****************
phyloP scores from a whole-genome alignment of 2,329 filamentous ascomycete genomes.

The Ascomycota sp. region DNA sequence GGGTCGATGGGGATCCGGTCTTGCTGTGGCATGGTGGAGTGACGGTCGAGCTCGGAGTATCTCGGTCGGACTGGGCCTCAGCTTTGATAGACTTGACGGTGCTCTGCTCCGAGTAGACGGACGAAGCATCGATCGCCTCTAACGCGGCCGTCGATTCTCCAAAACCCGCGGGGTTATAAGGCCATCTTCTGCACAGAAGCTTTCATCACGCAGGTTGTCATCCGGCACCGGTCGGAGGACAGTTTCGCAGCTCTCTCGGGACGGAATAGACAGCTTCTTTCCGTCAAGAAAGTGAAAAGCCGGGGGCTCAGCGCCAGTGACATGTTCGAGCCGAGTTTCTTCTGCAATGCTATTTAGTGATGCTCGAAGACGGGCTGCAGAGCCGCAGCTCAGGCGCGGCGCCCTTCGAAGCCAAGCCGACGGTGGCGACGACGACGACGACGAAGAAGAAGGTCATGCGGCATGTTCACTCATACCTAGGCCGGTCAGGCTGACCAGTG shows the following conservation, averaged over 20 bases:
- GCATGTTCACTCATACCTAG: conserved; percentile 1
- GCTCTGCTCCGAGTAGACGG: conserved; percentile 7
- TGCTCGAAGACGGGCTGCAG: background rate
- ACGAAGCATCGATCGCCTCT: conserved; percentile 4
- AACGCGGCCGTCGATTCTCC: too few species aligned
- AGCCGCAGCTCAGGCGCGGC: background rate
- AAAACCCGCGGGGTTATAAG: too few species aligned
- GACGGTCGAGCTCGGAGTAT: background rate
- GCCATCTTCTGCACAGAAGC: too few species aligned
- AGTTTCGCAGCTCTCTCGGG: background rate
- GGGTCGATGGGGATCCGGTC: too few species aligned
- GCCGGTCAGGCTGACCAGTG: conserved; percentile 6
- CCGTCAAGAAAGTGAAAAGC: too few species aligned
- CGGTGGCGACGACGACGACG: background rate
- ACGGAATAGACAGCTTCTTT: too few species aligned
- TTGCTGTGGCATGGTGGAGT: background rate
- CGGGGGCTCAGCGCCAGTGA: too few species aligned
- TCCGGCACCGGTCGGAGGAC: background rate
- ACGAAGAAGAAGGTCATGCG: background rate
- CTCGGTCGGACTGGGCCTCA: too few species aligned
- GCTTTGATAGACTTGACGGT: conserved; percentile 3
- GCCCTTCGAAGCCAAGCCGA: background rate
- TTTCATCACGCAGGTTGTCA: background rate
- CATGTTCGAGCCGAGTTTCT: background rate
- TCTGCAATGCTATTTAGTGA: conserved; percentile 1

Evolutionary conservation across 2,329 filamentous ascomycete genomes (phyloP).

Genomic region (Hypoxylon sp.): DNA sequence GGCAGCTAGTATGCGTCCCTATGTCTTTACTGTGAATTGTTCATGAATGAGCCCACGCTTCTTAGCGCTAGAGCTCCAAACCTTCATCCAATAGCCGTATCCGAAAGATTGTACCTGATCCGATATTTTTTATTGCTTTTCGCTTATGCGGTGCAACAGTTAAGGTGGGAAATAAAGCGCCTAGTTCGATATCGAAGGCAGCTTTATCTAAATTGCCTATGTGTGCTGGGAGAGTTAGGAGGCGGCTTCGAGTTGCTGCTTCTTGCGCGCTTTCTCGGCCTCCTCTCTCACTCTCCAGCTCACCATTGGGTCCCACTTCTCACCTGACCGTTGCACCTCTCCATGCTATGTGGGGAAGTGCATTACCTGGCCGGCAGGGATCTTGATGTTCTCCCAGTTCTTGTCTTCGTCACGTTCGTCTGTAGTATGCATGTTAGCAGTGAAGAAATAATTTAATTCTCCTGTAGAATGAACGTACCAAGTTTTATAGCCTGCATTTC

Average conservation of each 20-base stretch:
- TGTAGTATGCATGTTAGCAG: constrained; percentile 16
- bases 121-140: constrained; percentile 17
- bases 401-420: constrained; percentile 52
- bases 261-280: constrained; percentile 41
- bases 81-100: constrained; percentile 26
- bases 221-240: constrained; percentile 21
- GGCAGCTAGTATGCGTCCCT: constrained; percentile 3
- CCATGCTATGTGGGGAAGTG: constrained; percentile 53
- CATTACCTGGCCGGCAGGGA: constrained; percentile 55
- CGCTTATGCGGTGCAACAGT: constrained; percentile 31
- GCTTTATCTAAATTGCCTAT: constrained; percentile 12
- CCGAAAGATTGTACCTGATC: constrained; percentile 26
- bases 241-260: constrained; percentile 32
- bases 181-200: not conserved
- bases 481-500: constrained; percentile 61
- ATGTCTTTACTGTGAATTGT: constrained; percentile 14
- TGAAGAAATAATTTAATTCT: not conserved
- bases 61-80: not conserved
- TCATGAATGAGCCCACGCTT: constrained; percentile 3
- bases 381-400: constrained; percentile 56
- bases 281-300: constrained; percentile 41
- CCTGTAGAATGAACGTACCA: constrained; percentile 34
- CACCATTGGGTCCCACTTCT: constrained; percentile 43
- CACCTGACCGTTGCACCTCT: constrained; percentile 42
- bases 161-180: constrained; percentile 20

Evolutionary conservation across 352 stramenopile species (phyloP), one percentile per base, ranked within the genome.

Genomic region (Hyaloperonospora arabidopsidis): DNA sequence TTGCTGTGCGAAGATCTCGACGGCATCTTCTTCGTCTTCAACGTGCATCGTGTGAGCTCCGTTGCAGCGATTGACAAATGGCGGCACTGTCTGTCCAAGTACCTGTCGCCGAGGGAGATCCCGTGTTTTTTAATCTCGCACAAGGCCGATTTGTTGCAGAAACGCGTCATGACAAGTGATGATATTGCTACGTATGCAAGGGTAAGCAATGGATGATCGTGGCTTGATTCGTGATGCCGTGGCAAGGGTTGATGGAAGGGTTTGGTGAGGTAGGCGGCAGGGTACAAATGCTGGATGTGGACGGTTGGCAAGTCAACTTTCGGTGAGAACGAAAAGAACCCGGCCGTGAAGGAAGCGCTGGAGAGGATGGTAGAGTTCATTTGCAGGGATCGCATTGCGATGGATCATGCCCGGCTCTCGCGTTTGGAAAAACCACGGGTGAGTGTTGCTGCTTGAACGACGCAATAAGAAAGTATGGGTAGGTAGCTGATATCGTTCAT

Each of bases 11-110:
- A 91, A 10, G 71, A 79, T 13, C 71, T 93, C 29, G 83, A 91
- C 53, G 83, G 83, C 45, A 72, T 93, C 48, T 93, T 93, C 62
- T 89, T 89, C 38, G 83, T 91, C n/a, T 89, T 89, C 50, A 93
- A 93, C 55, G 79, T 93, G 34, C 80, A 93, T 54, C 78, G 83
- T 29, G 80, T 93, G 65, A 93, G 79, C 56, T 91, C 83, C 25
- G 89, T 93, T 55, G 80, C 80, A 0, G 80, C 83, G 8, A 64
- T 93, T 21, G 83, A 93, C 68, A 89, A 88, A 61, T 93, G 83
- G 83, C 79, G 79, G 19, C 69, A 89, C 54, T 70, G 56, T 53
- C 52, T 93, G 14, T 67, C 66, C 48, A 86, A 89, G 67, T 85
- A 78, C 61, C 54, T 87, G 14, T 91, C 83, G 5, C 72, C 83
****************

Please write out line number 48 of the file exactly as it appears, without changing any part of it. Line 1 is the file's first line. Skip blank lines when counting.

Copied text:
- bases 61-80: not conserved